Almost half of the 40 countries worldwide that did not vote in favor of the resolution condemning the Russian invasion of Ukraine in the United Nations General Assembly were from Africa. It is heartening that some 28 out of the 54 African countries that voted condemned the invasion. But, at 51%, this is hardly a strong majority. Much of the commentary in the Global South, including in Africa, on Ukraine rests on moral equivalences such as “NATO expanded” or “Russia was lied to” or “the West invaded Iraq.“ While these arguments might sometimes have validity in explaining President Vladimir Putin’s actions, that’s completely different from excusing them. But Russia has done very well in exploiting this seam between the worlds representing more than 70% of the world’s wealth which supported Ukraine in the UN and the 60% of the world’s population which did not.
Ndileka Mandela, for instance, the granddaughter of the late, great South African president recently wrote of the necessity of moral leadership as a unifying force in ending apartheid. That much we agree with. But South Africa’s remarkable transition from war to peace also involved the application of sustained pressure from the outside world, strategic-minded leadership that possessed timing and courage, and for the conflicting parties to see that there was more to be gained from settling than continuing the struggle. Moral authority alone was thus far from enough to deliver South Africa’s democratic transition in 1994. As was the case in South Africa, there are no grounds for ethical ambiguity or equivalence between Russia and Ukraine.
Mandela writes that President Volodymyr Zelensky’s moral authority is in danger of being undermined on account of the treatment of African students at the border with neighboring countries in the early days of the war when there was a rush to leave the country and that these actions have, somehow, endangered peace. It is in the process forgotten that there were over 9,000 African university students studying in Ukraine before the war, an illustration of solidarity, not racism. This attempt to trivialize the war by exaggerating the hardships experienced by students — who were, by the way, part of a large wave of refugees of all races and many nationalities struggling to get out of Ukraine — should not obscure the fundamental issue, which is that Russia broke international law. There is no case for the moral ambiguity that she attempts to introduce into the debate.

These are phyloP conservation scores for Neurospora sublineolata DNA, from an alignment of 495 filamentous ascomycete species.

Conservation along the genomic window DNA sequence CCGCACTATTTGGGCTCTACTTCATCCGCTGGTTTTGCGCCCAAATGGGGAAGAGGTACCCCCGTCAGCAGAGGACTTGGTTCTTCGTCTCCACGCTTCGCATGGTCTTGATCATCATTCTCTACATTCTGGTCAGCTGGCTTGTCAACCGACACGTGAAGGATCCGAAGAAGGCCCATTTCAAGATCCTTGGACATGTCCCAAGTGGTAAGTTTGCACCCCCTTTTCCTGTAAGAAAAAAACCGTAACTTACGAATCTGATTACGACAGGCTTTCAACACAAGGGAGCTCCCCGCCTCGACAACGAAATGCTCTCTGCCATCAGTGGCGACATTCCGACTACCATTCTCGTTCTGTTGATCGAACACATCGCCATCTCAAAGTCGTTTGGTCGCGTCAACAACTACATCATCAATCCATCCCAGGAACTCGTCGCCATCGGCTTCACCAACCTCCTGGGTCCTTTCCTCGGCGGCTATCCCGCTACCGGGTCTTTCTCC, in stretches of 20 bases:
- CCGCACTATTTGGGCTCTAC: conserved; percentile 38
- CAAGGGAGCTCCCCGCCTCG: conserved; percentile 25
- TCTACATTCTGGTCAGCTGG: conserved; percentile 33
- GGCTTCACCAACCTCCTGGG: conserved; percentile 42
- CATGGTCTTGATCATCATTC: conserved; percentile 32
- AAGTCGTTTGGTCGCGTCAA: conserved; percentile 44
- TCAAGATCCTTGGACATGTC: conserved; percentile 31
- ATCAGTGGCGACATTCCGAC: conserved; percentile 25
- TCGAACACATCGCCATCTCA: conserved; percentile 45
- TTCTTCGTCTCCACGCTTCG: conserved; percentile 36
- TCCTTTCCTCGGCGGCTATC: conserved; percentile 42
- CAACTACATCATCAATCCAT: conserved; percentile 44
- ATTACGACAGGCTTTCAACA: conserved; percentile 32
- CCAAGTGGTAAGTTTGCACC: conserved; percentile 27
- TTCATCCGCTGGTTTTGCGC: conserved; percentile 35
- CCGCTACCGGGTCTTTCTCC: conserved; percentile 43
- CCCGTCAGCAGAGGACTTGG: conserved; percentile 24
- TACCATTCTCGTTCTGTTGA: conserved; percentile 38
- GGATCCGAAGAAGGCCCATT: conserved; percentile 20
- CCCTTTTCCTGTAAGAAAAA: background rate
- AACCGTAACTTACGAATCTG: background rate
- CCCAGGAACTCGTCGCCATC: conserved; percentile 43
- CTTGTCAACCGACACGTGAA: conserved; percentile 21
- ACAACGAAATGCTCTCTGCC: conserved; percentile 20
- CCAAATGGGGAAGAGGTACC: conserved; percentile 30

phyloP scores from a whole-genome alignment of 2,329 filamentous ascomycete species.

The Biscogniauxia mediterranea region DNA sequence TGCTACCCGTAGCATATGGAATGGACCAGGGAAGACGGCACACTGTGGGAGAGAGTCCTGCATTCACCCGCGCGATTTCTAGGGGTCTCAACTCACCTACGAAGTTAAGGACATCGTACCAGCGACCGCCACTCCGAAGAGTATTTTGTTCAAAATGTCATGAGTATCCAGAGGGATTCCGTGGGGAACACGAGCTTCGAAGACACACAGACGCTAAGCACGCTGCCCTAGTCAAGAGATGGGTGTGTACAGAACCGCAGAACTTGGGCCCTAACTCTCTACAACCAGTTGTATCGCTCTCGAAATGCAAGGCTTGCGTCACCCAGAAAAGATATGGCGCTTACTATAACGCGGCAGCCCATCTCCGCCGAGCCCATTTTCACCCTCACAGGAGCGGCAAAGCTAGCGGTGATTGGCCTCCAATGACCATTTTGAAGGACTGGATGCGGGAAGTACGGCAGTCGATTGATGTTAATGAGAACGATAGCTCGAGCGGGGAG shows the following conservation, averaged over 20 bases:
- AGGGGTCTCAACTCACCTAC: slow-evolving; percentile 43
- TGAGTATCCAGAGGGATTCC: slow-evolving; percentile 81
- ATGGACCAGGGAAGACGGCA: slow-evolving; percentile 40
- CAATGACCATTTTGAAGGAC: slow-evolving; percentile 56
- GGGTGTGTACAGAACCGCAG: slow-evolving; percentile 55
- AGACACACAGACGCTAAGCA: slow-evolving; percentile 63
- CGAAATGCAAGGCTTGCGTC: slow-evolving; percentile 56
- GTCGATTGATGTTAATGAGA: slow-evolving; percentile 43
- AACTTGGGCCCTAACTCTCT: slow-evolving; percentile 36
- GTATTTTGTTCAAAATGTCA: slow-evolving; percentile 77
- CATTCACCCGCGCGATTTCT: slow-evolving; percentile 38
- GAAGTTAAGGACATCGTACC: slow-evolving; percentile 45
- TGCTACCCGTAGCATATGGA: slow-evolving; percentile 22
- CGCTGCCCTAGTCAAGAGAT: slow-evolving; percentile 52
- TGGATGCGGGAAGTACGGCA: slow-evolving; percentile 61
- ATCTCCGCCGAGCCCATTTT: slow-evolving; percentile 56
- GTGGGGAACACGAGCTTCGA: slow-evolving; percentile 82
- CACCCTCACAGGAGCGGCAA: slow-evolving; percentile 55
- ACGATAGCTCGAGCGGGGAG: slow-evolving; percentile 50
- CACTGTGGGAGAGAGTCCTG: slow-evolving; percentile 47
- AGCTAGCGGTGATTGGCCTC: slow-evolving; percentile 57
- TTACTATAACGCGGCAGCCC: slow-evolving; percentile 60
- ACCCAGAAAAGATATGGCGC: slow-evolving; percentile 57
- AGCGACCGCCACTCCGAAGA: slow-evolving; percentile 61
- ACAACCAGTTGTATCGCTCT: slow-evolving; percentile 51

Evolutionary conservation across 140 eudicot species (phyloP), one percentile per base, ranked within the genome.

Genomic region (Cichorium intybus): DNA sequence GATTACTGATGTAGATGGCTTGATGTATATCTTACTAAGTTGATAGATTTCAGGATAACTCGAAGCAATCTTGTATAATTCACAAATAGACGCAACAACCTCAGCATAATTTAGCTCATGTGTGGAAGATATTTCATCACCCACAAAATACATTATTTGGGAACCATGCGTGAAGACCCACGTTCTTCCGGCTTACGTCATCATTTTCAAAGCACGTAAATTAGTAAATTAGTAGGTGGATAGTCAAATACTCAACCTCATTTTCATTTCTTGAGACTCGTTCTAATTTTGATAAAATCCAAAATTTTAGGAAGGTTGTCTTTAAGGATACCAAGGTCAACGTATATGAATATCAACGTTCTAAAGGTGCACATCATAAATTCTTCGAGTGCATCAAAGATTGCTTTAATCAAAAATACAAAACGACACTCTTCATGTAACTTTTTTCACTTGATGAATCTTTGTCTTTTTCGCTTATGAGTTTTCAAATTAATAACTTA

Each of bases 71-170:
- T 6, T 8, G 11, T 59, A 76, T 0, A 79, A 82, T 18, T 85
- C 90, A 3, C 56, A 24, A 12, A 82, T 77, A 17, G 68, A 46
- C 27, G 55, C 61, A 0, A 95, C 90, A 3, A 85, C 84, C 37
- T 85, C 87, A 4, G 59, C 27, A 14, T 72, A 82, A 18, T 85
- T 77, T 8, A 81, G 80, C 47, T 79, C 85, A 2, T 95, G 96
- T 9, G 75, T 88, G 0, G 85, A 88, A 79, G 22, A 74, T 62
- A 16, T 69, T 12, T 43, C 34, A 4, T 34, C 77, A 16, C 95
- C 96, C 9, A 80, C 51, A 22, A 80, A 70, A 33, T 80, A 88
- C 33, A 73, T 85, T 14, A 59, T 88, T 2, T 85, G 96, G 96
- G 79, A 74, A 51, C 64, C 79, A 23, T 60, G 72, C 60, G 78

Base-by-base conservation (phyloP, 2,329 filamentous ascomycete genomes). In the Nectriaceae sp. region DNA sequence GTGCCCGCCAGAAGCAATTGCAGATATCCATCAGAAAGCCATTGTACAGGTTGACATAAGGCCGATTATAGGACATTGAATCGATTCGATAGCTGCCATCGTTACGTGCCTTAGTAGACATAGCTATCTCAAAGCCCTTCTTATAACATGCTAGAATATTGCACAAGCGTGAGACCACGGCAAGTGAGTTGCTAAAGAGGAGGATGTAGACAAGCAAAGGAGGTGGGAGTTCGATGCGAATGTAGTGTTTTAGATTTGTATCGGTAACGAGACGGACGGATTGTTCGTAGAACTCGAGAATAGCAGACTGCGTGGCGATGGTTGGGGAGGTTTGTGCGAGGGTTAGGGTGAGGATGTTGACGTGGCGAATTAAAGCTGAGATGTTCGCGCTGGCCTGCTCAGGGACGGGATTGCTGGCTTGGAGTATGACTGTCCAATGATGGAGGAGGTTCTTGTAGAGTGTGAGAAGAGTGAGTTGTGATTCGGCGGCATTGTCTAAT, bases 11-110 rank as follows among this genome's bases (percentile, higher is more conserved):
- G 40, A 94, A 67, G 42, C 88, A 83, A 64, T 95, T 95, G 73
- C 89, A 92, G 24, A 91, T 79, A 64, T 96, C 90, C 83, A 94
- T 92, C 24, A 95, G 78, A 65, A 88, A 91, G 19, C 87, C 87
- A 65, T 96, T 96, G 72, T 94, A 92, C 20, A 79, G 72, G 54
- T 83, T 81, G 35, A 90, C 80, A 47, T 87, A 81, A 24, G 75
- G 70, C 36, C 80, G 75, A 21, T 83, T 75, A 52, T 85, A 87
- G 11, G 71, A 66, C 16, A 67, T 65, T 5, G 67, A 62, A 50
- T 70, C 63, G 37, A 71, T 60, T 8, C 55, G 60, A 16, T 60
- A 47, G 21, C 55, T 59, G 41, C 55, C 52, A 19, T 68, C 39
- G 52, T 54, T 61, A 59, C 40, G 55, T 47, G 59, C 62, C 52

Just as apartheid ended because it was morally and ethically unacceptable to most South Africans, black and white, the war in Ukraine is a struggle between what is good and bad, right and wrong. It is a result of Russia’s invasion and attempts to capture and occupy Ukraine for its own political and economic purposes. There is consent among democratic nations that Russia instigated, organized and conducted the invasion on spurious grounds. The Mandela surname should not confer moral authority on an article any more than Putin’s claim of empire confers moral authority on his act of violent colonialism. It is unfortunate, however, that many politicians try to avoid taking a clear stance on the invasion of Ukraine. There is no conceivable way of squaring the rhetoric of democracy with support for Moscow’s actions. And in an African context, support for Russia or Ukraine equates to a choice between elites and the general population.